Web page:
Friday, June 08, 2012

Steven Torres' crime fiction across cultural borders

I don't like to get too anthropological about crime fiction, and Steven Torres is a novelist, not a social scientist.  Still, Torres' position as a member of at least two worlds (he was born in New York to Puerto Rican parents, moved back to Puerto Rico, then came back to New York) probably makes it easier for him to look across cultural borders and ask, "Why?" Here's one such bit from The Concrete Maze:
"`Why is cockfighting illegal?' he asked. `We eat chickens anyway.' I didn’t have an answer for him. In fact, I didn’t have a single word for him, but that didn’t stop him.”
That's not all there is to Torres in the almost two books of his I've read in recent days. More than most crime writers, Torres has his protagonists try to imagine what it's like to walk a mile in the other fellow's shoes. Here's a bit from Death in Precinct Puerto Rico:
"In her mind, he sat in a dejected state, as many prisoners sit in prison when they begin to feel what they have done." 
And, though his books are not comic, Torres' eye for detail in the fictional Puerto Rican town of Angustias will elicit smiles, as here when, out of space in the tiny station-house jail and the municipal office, Sheriff Luis Gonzalo has a deputy resort to an emergency alternative to hold a suspect:
"Vargas walked his man up the center aisle of the church, stopping to genuflect with his prisoner before the altar as he headed towards the back of the church where the offices were." 
 © Peter Rozovsky 2012

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Blogger Steven said...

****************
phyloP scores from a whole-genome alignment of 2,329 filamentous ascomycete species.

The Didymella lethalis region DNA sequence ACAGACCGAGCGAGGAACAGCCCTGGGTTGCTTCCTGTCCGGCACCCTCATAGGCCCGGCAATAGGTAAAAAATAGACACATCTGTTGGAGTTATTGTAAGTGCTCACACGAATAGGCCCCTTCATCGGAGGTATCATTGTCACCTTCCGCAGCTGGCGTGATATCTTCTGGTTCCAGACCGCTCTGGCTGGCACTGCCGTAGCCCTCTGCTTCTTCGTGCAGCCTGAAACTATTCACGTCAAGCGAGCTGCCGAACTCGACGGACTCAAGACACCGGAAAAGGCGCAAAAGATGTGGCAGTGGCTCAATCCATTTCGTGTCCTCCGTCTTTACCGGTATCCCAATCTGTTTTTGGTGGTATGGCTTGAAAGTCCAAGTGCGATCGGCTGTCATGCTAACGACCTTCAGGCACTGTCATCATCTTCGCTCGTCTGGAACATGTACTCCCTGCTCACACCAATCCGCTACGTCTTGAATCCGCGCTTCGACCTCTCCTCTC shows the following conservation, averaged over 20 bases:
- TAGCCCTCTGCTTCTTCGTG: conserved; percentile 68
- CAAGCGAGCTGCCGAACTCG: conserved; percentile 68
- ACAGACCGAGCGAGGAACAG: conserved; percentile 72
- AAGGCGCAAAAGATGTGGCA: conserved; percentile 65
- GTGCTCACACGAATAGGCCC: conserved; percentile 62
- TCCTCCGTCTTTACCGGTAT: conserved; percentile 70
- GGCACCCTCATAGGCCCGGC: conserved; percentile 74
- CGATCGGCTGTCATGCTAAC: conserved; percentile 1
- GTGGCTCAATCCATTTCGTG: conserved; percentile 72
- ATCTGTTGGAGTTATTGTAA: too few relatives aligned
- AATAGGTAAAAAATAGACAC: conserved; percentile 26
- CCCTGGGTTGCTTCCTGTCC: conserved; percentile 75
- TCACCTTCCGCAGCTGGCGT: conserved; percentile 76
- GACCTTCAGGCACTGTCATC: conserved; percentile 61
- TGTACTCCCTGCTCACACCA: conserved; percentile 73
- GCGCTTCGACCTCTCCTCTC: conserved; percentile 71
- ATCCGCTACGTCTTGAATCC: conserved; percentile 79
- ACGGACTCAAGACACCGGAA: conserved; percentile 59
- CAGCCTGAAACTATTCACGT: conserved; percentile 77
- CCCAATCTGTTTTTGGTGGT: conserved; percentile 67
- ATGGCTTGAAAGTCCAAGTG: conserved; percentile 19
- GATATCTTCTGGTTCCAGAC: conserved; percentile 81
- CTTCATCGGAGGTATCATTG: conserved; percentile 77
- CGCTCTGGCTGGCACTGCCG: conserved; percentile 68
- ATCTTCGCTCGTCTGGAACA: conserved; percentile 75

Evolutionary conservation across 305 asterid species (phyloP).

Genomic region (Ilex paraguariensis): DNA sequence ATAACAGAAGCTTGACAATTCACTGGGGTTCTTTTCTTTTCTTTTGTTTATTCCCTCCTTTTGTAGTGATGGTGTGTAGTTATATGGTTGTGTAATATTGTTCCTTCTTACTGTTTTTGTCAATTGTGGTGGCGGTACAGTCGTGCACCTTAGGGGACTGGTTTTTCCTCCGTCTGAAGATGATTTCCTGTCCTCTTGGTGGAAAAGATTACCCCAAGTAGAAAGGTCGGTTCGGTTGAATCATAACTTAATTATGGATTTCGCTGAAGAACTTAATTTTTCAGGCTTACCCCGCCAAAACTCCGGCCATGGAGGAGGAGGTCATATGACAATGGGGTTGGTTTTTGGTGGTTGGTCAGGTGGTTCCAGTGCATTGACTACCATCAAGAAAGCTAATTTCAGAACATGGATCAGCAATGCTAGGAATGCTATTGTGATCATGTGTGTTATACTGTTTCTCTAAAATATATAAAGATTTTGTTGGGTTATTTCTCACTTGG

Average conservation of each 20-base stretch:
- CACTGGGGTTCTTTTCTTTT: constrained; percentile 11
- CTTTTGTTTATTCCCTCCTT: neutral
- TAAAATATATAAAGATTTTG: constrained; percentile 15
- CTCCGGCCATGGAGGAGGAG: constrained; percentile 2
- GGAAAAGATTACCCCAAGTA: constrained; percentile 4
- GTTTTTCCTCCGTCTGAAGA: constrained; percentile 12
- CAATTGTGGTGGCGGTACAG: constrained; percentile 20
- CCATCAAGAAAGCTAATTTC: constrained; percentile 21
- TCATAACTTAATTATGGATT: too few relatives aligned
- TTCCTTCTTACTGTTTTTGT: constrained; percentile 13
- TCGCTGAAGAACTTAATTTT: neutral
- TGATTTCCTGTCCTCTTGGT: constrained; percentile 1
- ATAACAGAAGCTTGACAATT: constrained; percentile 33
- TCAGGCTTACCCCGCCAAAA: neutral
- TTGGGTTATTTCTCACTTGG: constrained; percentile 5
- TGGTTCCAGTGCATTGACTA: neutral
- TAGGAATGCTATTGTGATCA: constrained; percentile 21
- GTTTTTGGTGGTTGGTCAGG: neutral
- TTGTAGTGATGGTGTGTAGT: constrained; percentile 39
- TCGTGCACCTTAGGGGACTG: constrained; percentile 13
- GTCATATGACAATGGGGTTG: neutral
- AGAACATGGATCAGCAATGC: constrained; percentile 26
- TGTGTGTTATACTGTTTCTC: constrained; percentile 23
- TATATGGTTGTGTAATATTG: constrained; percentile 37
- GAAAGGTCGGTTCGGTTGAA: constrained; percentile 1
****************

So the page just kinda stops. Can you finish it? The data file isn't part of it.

I really like Torres' books too. They're awesome.

Sorry. Had to do that. Many thanks for the kind words.

June 09, 2012  
Anonymous I.J.Parker said...

I'm a fan of Steven Torres's books. The Precinct Puerto Rico series is often hilarious, and CONCRETE MAZE is just simply a super book that should have made a lot of people sit up.
But what can I say? Publishing is in a very bad way.

June 09, 2012  
Blogger Peter Rozovsky said...

Well, Steven, you have good taste in books. Thanks for the note.

June 09, 2012  
Blogger Peter Rozovsky said...

I.J., maybe blogs and e-books can help spread the news. Seems to this outsider that one advantage of e-books is that they need not disappear, the way a traditionally published and printed book does when it does out of print.

Needless to say, I agree with you so far on Steven Torres. I saw you had blurbed one of his books, so I knew you were a fan.

June 09, 2012  
Anonymous I.J.Parker said...

Let's hope you're right. Too many fine writers have been abandoned in favor of publishing celebrities and vampire novels.

June 09, 2012  
Blogger Peter Rozovsky said...

And, from what I understand, publishers unwilling to take chances.

June 09, 2012  

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